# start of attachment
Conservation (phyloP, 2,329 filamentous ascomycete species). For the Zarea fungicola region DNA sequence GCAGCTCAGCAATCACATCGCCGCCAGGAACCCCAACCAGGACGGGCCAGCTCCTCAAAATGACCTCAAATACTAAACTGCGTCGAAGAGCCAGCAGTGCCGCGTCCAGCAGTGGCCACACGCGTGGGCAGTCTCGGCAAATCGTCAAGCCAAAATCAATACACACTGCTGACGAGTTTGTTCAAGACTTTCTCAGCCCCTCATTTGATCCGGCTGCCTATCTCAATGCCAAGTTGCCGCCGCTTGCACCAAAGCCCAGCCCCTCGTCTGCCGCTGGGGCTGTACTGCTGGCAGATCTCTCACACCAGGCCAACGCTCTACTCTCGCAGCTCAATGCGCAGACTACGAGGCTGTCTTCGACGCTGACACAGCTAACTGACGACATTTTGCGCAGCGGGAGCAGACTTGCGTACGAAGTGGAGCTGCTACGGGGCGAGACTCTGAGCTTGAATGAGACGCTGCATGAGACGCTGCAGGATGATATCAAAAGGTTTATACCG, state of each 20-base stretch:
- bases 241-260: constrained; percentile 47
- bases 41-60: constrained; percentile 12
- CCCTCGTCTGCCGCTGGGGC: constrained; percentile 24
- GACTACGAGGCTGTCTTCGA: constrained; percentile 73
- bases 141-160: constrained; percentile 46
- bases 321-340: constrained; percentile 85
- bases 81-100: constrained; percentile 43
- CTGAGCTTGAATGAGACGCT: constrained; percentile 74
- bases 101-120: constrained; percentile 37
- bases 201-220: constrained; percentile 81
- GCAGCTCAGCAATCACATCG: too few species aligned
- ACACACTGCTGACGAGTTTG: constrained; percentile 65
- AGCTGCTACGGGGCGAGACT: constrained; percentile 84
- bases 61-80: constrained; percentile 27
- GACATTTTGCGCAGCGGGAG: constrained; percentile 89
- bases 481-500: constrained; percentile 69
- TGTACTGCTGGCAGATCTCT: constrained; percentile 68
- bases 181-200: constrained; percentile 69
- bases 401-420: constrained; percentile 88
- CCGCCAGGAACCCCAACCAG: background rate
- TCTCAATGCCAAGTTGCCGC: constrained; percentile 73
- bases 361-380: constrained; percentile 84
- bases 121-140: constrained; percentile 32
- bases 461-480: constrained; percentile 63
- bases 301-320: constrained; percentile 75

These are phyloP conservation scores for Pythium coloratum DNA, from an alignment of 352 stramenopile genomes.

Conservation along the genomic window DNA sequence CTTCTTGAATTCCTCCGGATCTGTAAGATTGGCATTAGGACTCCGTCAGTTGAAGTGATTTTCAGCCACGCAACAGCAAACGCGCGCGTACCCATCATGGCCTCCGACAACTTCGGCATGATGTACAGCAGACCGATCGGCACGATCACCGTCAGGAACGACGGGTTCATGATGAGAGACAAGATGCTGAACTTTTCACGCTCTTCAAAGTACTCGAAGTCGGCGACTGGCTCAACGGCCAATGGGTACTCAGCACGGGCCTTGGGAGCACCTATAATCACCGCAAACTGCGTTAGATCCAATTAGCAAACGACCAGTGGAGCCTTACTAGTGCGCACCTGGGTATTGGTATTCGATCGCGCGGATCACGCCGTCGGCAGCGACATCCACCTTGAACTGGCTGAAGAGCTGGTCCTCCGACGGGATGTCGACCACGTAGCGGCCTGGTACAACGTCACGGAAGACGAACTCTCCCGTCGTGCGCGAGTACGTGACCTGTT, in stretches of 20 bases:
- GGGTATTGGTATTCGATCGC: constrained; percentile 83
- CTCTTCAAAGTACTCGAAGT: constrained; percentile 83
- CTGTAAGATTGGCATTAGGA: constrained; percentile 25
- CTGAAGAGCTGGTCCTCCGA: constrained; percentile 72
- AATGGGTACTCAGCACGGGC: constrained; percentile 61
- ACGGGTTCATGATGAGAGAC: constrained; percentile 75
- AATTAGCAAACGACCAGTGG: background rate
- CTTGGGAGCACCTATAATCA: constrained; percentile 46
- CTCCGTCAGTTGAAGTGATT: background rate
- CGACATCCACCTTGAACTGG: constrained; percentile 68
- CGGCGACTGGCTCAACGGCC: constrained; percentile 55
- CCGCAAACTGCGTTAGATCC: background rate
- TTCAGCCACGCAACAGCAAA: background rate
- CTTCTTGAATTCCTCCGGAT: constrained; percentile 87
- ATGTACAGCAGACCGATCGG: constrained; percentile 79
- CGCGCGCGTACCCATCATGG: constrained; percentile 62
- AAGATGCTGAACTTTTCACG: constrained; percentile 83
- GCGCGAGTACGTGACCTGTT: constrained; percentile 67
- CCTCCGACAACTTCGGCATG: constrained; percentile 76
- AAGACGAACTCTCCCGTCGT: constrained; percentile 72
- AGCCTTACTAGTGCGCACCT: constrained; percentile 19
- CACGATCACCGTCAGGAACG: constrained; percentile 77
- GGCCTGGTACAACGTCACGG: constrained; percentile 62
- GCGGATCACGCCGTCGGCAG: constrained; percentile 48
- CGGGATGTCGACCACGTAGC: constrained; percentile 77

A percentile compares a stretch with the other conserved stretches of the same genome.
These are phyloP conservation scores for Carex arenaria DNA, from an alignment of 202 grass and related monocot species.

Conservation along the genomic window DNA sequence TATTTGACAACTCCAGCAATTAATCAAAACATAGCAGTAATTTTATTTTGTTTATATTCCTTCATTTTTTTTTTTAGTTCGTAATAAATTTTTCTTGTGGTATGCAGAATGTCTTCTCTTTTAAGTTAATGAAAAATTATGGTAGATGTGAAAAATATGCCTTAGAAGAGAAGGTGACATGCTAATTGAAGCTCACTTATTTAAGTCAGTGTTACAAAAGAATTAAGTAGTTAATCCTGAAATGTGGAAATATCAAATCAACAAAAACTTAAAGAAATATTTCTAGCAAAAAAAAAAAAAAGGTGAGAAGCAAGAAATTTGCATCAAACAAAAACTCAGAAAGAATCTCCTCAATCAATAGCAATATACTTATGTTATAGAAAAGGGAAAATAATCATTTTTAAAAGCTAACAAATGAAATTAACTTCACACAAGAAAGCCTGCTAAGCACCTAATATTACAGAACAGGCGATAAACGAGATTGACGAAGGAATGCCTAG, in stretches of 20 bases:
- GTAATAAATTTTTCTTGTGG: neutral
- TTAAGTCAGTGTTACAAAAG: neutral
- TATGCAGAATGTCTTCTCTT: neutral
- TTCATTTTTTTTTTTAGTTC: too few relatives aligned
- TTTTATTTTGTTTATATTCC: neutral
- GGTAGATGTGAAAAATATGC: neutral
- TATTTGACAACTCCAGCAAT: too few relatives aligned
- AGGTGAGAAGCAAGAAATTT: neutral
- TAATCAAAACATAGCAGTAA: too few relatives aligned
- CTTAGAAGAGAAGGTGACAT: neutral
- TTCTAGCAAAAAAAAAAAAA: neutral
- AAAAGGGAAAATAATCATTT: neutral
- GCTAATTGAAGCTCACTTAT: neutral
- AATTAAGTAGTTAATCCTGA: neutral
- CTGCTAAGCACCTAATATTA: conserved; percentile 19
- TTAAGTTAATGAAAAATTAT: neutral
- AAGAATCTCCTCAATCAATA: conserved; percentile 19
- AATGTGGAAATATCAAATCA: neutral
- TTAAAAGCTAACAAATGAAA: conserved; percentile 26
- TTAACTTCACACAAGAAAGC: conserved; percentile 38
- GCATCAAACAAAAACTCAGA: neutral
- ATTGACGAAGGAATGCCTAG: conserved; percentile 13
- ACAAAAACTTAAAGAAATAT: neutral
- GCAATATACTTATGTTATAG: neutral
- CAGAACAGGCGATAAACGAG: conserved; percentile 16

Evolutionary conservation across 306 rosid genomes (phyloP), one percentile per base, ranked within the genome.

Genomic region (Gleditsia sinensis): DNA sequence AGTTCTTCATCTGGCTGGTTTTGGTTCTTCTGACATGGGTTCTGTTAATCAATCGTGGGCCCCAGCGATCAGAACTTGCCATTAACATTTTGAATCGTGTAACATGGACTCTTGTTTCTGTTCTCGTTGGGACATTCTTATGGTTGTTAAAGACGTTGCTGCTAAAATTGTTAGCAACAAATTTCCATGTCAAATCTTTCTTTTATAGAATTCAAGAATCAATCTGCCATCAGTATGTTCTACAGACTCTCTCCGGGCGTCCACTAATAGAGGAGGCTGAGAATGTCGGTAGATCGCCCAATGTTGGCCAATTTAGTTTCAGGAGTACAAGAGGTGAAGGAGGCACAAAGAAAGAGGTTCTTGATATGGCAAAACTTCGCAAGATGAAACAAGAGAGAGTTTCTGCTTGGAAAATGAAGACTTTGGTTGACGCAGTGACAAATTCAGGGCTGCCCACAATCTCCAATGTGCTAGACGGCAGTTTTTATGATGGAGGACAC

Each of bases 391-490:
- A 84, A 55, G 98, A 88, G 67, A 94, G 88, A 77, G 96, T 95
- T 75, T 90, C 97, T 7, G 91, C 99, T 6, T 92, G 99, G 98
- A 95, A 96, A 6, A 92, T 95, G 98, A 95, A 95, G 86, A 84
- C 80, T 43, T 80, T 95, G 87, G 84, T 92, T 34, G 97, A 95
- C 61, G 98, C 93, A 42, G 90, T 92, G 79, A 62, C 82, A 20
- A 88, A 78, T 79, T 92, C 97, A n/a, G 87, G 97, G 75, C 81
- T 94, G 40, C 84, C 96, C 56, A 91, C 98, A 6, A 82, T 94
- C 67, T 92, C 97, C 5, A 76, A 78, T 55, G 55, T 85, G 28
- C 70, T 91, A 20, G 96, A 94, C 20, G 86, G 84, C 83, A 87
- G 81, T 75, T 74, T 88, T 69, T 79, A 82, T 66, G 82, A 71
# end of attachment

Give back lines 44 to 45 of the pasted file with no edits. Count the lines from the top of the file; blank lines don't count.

- CGCGCGCGTACCCATCATGG: constrained; percentile 62
- AAGATGCTGAACTTTTCACG: constrained; percentile 83